Though these days the term wordmonger refers to "a writer or speaker who uses language pretentiously or carelessly," please join me in proposing a new meaning. A fishmonger appreciates and promotes fish, therefore, a wordmonger does the same for words.

Thursday, October 13, 2016

To rise like smoke


To rise like smoke

I’ve just stumbled upon a Proto-Indo-European word that meant to rise like smoke, vapor or mist. The word is dheu-, & it has some intriguing offspring.

Because things that rise like smoke eventually disappear, dheu-‘s offspring include both dwindle (1590s through Old & Middle English) & die (die has been around forever & came through Old English). Dead & death were also born of dheu-, and like die, came to English so early we have no date of entry. A related term that may have come from dheu- is the word funeral. Though nobody has nailed it down, it appears that after sometime while it was visiting the Latin language, funeral’s original source was the root dheu-.

At some point it seems rising like smoke suggested a limited ability or intelligence, as dheu- also gave us dizzy (also an Old English word that’s been around forever, initially meaning stupid or foolish). Dheu- also gave us dull, as in witless, blunt, not sharp. Dull showed up in English about 1200. Another word that showed up from this vein of dheu- is dumb (meaning both unable to speak & lacking in intelligence, now considered rude in either usage). Dumb appeared early enough in English, we have no date for its arrival.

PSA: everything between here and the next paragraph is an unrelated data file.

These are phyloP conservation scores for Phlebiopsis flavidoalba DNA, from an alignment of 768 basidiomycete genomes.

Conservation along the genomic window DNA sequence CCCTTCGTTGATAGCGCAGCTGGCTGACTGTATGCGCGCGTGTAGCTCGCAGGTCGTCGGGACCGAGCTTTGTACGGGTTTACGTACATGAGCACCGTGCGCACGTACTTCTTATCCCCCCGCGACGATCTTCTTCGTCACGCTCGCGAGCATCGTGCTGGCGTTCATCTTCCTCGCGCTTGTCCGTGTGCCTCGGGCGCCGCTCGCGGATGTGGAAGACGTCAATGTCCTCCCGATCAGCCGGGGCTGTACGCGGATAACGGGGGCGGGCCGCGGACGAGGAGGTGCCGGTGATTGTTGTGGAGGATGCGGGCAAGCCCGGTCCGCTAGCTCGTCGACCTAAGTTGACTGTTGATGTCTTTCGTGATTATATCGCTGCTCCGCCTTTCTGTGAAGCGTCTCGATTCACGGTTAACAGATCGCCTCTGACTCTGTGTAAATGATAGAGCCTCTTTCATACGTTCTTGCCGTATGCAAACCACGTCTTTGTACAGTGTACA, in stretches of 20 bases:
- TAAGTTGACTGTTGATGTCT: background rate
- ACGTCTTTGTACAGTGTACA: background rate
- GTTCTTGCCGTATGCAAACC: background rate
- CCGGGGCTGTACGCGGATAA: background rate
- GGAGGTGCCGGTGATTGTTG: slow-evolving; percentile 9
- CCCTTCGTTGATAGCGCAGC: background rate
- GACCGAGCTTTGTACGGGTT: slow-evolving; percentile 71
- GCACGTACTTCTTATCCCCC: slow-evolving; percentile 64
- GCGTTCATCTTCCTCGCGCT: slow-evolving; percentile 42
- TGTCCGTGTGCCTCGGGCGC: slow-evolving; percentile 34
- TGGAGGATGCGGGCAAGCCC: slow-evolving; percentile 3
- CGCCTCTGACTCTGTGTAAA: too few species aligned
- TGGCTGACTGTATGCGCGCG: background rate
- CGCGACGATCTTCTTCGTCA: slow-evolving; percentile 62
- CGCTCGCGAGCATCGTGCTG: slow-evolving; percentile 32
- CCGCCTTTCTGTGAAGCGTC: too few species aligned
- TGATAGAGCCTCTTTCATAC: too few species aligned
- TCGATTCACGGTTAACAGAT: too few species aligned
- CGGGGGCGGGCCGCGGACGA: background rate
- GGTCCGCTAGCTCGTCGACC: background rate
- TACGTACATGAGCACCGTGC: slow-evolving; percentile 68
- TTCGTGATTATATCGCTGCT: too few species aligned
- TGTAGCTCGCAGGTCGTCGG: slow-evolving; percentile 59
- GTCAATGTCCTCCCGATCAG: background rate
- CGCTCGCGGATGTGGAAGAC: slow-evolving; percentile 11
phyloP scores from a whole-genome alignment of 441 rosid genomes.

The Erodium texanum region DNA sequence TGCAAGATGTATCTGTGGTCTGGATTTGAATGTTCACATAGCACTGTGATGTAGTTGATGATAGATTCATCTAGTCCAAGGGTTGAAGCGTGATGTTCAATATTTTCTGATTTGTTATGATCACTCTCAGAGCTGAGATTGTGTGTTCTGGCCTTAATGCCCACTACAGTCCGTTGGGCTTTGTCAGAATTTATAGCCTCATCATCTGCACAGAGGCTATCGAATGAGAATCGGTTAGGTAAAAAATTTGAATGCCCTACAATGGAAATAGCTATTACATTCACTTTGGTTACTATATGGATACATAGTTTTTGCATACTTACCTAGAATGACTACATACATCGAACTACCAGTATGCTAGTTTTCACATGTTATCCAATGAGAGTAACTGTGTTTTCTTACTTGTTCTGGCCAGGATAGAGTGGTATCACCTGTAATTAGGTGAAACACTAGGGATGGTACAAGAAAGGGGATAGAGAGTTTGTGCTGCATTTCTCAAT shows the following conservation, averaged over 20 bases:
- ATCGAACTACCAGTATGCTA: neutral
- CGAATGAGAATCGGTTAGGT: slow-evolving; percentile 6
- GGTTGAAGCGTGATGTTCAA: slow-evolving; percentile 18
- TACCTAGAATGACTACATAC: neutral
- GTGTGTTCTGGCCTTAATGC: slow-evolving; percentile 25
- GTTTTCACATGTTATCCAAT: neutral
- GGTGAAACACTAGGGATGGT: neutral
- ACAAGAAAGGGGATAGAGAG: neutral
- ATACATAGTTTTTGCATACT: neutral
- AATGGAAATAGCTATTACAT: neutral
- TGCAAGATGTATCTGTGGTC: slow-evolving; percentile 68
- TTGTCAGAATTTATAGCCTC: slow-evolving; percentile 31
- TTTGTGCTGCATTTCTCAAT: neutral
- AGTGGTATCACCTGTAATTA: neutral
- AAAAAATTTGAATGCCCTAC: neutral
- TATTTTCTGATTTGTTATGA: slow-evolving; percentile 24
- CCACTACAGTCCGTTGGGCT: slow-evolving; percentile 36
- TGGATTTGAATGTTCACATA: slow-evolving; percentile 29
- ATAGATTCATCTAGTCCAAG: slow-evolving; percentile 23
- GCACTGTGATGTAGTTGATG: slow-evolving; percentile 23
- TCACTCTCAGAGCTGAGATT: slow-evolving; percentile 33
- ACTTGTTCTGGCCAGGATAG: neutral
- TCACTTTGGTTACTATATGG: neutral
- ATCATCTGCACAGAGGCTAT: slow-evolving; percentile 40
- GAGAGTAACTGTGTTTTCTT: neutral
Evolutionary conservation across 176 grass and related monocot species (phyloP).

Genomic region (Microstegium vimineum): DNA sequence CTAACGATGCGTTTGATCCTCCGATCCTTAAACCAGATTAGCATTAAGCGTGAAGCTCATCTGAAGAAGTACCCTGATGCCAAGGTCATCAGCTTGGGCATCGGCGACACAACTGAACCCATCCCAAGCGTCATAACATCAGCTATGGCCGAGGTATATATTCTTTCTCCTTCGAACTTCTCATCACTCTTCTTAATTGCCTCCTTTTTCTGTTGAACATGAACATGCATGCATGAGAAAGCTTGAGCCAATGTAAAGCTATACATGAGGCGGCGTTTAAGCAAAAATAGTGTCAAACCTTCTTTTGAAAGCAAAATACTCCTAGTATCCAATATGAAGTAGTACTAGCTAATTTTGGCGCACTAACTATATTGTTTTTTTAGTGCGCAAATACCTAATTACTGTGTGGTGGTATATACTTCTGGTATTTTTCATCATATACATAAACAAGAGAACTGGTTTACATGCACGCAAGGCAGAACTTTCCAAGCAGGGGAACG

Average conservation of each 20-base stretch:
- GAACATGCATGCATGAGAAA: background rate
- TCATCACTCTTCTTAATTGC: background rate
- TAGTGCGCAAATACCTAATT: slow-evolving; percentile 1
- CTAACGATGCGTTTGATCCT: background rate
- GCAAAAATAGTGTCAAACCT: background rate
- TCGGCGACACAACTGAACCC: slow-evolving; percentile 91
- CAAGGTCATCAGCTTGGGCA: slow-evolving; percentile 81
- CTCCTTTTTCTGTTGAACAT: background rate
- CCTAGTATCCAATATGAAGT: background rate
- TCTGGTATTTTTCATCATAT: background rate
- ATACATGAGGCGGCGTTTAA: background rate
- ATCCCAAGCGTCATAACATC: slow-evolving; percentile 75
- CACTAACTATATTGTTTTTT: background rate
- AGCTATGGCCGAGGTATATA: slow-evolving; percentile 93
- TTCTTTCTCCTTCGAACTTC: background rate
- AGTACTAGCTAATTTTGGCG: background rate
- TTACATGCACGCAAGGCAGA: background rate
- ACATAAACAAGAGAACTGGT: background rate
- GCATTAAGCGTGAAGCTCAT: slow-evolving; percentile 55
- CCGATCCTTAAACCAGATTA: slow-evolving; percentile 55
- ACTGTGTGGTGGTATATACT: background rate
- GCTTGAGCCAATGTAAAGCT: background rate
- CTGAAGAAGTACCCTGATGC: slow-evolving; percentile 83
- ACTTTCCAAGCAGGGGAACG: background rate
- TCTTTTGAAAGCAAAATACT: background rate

The word dew also came from this source, appearing very early in English, from Old English.

Both airborne & settled smoke can be called dust, which came from dheu- through old Germanic languages.

Any of you who have walked across a patch of thyme while inhaling have experience with why it might have come from a word meaning rises like smoke. Thyme came to English in the 1300s after a voyage through Greek, Latin, & Old French.

Fume made its way to English in the 1300s, also from dheu-.

And apparently because swirling dust can make one confused, the mental confusion & stupor associated with the disease typhus gave that disease its name in 1785, taken from the root dheu- after it spent some time vacationing in Greece & Rome.

Because an animal in cold weather creates small clouds of vapor with its breath, the deer got its name from dheu-, which came through old Germanic tongues to land very early on in Old English.

Dwindle, die, dead, death, funeral, dizzy, dull, dumb, dew, dust, time & typhus: they all started as a cloud of smoke, vapor or mist.

 Anything to say about all this? Please leave a comment.


Big thanks to this week’s sources: Merriam-Webster, Wordnik,  Etymonline, Collins Dictionary, & the OED.

4 comments:

  1. Mon Dieu! That is dizzying! I certainly did not expect typhus to be on the list.

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  2. Hi Anne,
    The one I love best is deer -- the reason for it is almost poetic.

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  3. I haven't been here in a while. My life has been swirling like a dizzying cloud of dust, it seems. These are wonderful. And amazing!

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    1. Christine - may your dizzying cloud of dust settle into something more comfy & less precarious. Soon.

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